Islam and The Crusades

Jeremy Halcrow

The Third Way: Islam, Dhimmitude and Freedom (Deror books, 2010) 
by Mark Durie

God's Battalions: the case for the Crusades (Harper, 2009)
by Rodney Stark

Mark Durie is a first-rate scholar. Formerly head of linguistics at Melbourne University and Australia's leading expert on the Islamic culture of Aceh, Durie is now focussed on the growing discussion around "Dhimmitude'. 

The third way of Durie's title refers to the Islamic law that calls on Muslim rulers to offer Christians and Jews one of three options: death, conversion or to submit to life as a "Dhimmi' "”  effectively a second-class citizen subject to endless humiliations.

The strength of this book is the painstaking way Durie details the array of unequal treatment suffered by Christian communities under Muslim rule, thoroughly exposing the Islamic doctrines that underpin these injustices. That said, Durie is no literary stylist and the forensic way he pieces together evidence from the Islamic texts reads like a solicitor's brief.

The term "Dhimmitude' was coined by the historian Bat Ye'or to explain the plight of Christian and Jewish communities that came under Islamic rule from the 9th century. What this concept aptly communicates is the thorough state of subservience experienced by these peoples, which really can only be compared to the sense of inferiority fostered among African slaves in the Americas.

In Durie's words: "Like sexism and racism, dhimmitude is not only manifested in legal and social structures but in a psychology of inferiority, a will to serve, which the dominated community adopts in self-preservation."  
A plus of Durie's scholarly approach is that he carefully avoids the polar opposite pitfalls that bedevil writers in this field: either assuming that Islam is a "religion of peace' or inherently dangerous.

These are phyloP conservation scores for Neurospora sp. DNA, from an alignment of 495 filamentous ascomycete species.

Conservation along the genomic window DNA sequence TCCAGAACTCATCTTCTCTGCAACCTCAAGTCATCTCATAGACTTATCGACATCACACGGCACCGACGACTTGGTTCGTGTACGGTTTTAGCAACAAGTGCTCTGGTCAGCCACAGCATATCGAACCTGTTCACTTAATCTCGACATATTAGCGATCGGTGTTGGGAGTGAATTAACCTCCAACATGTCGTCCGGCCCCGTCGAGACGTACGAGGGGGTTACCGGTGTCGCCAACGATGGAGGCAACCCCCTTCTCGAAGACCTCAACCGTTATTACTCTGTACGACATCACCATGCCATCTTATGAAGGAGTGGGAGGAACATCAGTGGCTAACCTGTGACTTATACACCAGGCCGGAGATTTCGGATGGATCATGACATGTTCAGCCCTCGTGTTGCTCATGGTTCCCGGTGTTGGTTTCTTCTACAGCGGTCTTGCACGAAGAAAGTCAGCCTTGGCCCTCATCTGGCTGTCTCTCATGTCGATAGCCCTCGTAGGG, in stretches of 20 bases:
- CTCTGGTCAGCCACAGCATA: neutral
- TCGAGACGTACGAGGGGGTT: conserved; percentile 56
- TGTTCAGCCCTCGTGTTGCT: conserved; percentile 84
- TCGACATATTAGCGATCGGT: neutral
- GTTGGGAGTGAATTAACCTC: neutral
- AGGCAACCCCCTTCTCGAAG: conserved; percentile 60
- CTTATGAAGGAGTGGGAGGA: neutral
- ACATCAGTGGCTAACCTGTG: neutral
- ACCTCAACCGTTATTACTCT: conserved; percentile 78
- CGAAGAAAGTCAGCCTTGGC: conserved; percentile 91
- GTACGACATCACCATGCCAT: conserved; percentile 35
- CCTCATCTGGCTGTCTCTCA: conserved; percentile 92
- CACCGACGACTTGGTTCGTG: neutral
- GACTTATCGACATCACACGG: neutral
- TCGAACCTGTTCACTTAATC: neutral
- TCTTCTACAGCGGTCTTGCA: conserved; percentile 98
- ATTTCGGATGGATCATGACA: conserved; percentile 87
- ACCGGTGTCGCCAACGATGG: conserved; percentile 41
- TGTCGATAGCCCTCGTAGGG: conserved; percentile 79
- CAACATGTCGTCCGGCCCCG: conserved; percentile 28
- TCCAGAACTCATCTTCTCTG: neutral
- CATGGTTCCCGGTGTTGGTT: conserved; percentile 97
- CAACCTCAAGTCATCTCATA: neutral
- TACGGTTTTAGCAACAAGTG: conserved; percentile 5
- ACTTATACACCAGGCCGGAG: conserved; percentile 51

Durie's work provides a neat bookend to historian Rodney Stark's recently released revision of the Crusades titled God's Battalions. For Christians queasy at demands they apologise for the Crusades, Stark delivers a powerful antidote. It should be remembered that the popular picture of the Crusades has largely been painted by two centuries of atheist writings using the conflict for polemics against the Church.

The conventional view of professional medievalists is that Islamic military expansion finished by the 9th century and the Crusades were the product of religious revival in Western Europe. Stark convincingly argues that the Crusades were "a justified war waged against Muslim terror and aggression".

However, the force of this argument is somewhat weakened by telling the whole story entirely from a Western perspective. Stark does not claim to be a Christian and this book is not an apology for Christ. The West "” even in the period of Christendom "” should not be confused with the Kingdom of God. So be warned: this book moves perilously close to constructing a defence for more recent Western imperialism.

In this light Stark would have benefited from an understanding of dhimmitude and a deeper analysis of the indigenous Christian population of the Levant. Did these Dhimmis feel liberated by the Crusaders? It's a question Stark touches on with regard to Antioch but should have investigated more thoroughly.

In contrast, The Third Choice is far from triumphalist. Durie ends with a forlorn plea: that through "truth applied with love" Muslims of goodwill will recognise the full humanity of other peoples. But there is no doubt Durie is right on one key point. Dhimmitude remains a force in global affairs today. The ongoing persecution of the 8 million strong Christian community in Egypt (see page 10) is but one example. Despite protests around the world, their plight is invisible to most Westerners.

So, is Durie also right when he claims there is a spreading "Dhimmitude of the West', especially in Europe where elite opinion appears to bow to Islamic civilisation?

It seems unfair for Durie to quote leaders speaking in the wake of catastrophic terrorist attacks. These statements are also linked to a fear that anything less than an irenic tone will seed the kind of riot we saw explode on Cronulla Beach.

We are walking a tightrope at this point. There is a danger that Westerners will fall into a different kind of self-denial: blinded to our own responsibility in recent turmoils.

Bat Ye'or, in the book's forward, presents the best articulation of the situation: "Too few Westerners grasp that… dhimmitude is crucial to understanding the relationship between Islam and non-Islam. As Durie argues, through a conspiracy of silence the heads of state, church and community leaders, universities and media smother its reality under a blanket of ignorance."

The Third Choice deserves to be read by every thinking Christian.